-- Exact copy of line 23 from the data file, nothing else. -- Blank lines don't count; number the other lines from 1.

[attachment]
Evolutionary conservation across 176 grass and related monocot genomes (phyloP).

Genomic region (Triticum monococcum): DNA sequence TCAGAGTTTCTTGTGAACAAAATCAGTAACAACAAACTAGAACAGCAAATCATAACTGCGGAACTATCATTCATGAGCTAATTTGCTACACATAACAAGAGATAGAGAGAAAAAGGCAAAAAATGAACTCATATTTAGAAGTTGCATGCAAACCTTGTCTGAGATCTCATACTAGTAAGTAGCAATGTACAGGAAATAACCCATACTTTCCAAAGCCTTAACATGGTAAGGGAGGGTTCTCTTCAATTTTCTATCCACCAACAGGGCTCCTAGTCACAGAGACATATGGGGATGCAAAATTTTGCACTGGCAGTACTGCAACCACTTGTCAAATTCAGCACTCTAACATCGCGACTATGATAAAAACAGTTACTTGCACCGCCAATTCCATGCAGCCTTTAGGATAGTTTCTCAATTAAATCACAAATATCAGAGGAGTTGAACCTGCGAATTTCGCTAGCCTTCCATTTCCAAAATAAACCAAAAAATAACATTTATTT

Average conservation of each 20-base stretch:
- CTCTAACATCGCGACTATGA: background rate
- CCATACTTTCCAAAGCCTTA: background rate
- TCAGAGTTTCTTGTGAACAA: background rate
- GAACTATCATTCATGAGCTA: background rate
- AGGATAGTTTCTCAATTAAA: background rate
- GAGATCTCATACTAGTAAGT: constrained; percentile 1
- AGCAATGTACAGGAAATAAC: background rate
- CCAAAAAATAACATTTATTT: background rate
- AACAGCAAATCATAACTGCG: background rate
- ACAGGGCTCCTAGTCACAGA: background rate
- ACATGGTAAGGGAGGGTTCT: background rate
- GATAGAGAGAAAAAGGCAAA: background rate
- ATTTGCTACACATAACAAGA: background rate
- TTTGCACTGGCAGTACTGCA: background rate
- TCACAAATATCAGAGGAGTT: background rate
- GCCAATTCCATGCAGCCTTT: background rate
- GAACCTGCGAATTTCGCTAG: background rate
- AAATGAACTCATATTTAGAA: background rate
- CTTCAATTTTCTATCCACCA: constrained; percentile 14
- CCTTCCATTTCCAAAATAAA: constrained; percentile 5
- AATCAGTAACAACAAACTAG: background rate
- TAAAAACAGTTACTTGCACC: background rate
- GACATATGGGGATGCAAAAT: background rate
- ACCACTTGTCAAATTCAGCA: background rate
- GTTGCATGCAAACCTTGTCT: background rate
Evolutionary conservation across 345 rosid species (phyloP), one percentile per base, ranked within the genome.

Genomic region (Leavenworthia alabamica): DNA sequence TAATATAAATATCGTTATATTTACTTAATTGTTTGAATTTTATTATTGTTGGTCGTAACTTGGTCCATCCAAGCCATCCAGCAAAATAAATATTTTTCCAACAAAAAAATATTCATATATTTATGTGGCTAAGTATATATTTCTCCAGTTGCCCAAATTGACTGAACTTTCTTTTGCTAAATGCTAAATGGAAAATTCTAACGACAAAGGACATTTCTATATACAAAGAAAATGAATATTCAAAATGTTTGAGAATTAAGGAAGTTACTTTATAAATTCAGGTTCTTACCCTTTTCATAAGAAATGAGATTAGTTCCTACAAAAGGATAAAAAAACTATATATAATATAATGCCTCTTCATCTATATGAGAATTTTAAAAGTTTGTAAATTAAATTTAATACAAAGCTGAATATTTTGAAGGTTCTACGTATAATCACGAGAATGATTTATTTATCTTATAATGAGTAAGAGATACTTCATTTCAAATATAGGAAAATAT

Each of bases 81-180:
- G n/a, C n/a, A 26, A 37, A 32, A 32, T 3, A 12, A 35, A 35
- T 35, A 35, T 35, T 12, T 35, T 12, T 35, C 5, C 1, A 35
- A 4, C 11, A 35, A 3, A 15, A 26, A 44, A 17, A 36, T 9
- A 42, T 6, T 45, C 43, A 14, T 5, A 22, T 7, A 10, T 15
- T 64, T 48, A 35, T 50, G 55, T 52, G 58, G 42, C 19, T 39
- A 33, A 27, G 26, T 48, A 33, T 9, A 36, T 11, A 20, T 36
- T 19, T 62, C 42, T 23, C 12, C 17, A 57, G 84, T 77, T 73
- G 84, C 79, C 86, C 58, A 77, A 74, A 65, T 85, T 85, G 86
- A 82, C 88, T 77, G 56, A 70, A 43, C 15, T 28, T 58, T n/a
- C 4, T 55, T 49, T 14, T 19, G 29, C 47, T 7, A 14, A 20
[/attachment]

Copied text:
- CCTTCCATTTCCAAAATAAA: constrained; percentile 5